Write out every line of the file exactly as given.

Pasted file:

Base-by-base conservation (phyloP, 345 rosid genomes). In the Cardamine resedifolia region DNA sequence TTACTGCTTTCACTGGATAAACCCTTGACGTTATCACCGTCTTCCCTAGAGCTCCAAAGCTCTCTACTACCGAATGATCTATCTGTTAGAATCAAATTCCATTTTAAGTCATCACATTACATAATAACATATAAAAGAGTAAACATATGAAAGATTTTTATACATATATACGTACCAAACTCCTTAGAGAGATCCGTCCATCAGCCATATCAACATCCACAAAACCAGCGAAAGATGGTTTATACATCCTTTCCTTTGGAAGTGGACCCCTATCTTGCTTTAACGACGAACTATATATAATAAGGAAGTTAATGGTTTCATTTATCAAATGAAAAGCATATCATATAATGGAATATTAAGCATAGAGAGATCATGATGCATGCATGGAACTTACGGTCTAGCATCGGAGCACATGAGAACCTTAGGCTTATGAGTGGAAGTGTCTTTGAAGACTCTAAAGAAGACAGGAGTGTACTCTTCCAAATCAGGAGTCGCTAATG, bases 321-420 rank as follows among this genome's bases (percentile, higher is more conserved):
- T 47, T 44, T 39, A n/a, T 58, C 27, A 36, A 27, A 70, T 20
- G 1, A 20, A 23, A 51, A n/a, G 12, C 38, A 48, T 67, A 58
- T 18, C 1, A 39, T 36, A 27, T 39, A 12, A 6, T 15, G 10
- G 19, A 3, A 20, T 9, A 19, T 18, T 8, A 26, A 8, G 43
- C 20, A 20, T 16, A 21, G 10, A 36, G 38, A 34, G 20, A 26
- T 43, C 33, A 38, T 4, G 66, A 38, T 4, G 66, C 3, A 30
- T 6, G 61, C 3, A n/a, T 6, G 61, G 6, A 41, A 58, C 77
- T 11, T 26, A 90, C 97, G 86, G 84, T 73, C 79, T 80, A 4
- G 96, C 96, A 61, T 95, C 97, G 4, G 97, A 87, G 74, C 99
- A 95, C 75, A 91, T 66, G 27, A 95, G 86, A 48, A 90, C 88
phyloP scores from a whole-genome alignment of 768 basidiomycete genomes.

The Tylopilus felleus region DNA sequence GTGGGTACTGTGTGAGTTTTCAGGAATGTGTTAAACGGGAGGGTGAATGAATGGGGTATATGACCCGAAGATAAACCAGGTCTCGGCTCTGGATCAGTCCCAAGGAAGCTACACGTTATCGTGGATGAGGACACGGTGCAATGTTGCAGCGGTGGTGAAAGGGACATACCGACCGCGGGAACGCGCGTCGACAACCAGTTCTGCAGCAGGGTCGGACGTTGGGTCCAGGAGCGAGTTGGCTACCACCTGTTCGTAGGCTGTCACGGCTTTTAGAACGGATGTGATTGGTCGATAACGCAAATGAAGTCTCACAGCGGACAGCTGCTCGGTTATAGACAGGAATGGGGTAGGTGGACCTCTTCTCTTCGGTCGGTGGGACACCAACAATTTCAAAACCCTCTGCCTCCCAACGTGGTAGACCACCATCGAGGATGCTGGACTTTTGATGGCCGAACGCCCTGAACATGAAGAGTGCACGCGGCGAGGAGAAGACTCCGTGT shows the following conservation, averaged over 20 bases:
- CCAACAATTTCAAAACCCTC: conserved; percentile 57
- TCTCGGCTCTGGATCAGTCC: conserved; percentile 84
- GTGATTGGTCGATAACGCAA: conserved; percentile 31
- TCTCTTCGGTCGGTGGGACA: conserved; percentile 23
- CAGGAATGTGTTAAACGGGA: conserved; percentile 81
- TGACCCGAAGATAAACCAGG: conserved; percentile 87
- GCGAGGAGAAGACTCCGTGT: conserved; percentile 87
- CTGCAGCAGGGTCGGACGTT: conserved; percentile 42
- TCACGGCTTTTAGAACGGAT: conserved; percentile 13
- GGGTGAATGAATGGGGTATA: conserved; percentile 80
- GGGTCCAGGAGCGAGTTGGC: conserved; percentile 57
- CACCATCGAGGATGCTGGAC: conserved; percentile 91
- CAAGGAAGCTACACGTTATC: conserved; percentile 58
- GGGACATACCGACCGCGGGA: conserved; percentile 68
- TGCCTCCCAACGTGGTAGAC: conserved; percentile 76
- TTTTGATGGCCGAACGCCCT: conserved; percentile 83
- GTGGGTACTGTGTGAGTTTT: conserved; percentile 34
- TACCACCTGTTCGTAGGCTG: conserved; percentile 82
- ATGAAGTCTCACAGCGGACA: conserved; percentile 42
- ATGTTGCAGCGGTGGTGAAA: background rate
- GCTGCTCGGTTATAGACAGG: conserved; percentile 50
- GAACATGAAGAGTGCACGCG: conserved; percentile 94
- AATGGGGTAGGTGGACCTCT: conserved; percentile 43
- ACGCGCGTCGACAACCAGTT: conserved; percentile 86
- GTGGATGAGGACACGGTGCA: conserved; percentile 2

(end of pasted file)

Base-by-base conservation (phyloP, 345 rosid genomes). In the Cardamine resedifolia region DNA sequence TTACTGCTTTCACTGGATAAACCCTTGACGTTATCACCGTCTTCCCTAGAGCTCCAAAGCTCTCTACTACCGAATGATCTATCTGTTAGAATCAAATTCCATTTTAAGTCATCACATTACATAATAACATATAAAAGAGTAAACATATGAAAGATTTTTATACATATATACGTACCAAACTCCTTAGAGAGATCCGTCCATCAGCCATATCAACATCCACAAAACCAGCGAAAGATGGTTTATACATCCTTTCCTTTGGAAGTGGACCCCTATCTTGCTTTAACGACGAACTATATATAATAAGGAAGTTAATGGTTTCATTTATCAAATGAAAAGCATATCATATAATGGAATATTAAGCATAGAGAGATCATGATGCATGCATGGAACTTACGGTCTAGCATCGGAGCACATGAGAACCTTAGGCTTATGAGTGGAAGTGTCTTTGAAGACTCTAAAGAAGACAGGAGTGTACTCTTCCAAATCAGGAGTCGCTAATG, bases 321-420 rank as follows among this genome's bases (percentile, higher is more conserved):
- T 47, T 44, T 39, A n/a, T 58, C 27, A 36, A 27, A 70, T 20
- G 1, A 20, A 23, A 51, A n/a, G 12, C 38, A 48, T 67, A 58
- T 18, C 1, A 39, T 36, A 27, T 39, A 12, A 6, T 15, G 10
- G 19, A 3, A 20, T 9, A 19, T 18, T 8, A 26, A 8, G 43
- C 20, A 20, T 16, A 21, G 10, A 36, G 38, A 34, G 20, A 26
- T 43, C 33, A 38, T 4, G 66, A 38, T 4, G 66, C 3, A 30
- T 6, G 61, C 3, A n/a, T 6, G 61, G 6, A 41, A 58, C 77
- T 11, T 26, A 90, C 97, G 86, G 84, T 73, C 79, T 80, A 4
- G 96, C 96, A 61, T 95, C 97, G 4, G 97, A 87, G 74, C 99
- A 95, C 75, A 91, T 66, G 27, A 95, G 86, A 48, A 90, C 88
phyloP scores from a whole-genome alignment of 768 basidiomycete genomes.

The Tylopilus felleus region DNA sequence GTGGGTACTGTGTGAGTTTTCAGGAATGTGTTAAACGGGAGGGTGAATGAATGGGGTATATGACCCGAAGATAAACCAGGTCTCGGCTCTGGATCAGTCCCAAGGAAGCTACACGTTATCGTGGATGAGGACACGGTGCAATGTTGCAGCGGTGGTGAAAGGGACATACCGACCGCGGGAACGCGCGTCGACAACCAGTTCTGCAGCAGGGTCGGACGTTGGGTCCAGGAGCGAGTTGGCTACCACCTGTTCGTAGGCTGTCACGGCTTTTAGAACGGATGTGATTGGTCGATAACGCAAATGAAGTCTCACAGCGGACAGCTGCTCGGTTATAGACAGGAATGGGGTAGGTGGACCTCTTCTCTTCGGTCGGTGGGACACCAACAATTTCAAAACCCTCTGCCTCCCAACGTGGTAGACCACCATCGAGGATGCTGGACTTTTGATGGCCGAACGCCCTGAACATGAAGAGTGCACGCGGCGAGGAGAAGACTCCGTGT shows the following conservation, averaged over 20 bases:
- CCAACAATTTCAAAACCCTC: conserved; percentile 57
- TCTCGGCTCTGGATCAGTCC: conserved; percentile 84
- GTGATTGGTCGATAACGCAA: conserved; percentile 31
- TCTCTTCGGTCGGTGGGACA: conserved; percentile 23
- CAGGAATGTGTTAAACGGGA: conserved; percentile 81
- TGACCCGAAGATAAACCAGG: conserved; percentile 87
- GCGAGGAGAAGACTCCGTGT: conserved; percentile 87
- CTGCAGCAGGGTCGGACGTT: conserved; percentile 42
- TCACGGCTTTTAGAACGGAT: conserved; percentile 13
- GGGTGAATGAATGGGGTATA: conserved; percentile 80
- GGGTCCAGGAGCGAGTTGGC: conserved; percentile 57
- CACCATCGAGGATGCTGGAC: conserved; percentile 91
- CAAGGAAGCTACACGTTATC: conserved; percentile 58
- GGGACATACCGACCGCGGGA: conserved; percentile 68
- TGCCTCCCAACGTGGTAGAC: conserved; percentile 76
- TTTTGATGGCCGAACGCCCT: conserved; percentile 83
- GTGGGTACTGTGTGAGTTTT: conserved; percentile 34
- TACCACCTGTTCGTAGGCTG: conserved; percentile 82
- ATGAAGTCTCACAGCGGACA: conserved; percentile 42
- ATGTTGCAGCGGTGGTGAAA: background rate
- GCTGCTCGGTTATAGACAGG: conserved; percentile 50
- GAACATGAAGAGTGCACGCG: conserved; percentile 94
- AATGGGGTAGGTGGACCTCT: conserved; percentile 43
- ACGCGCGTCGACAACCAGTT: conserved; percentile 86
- GTGGATGAGGACACGGTGCA: conserved; percentile 2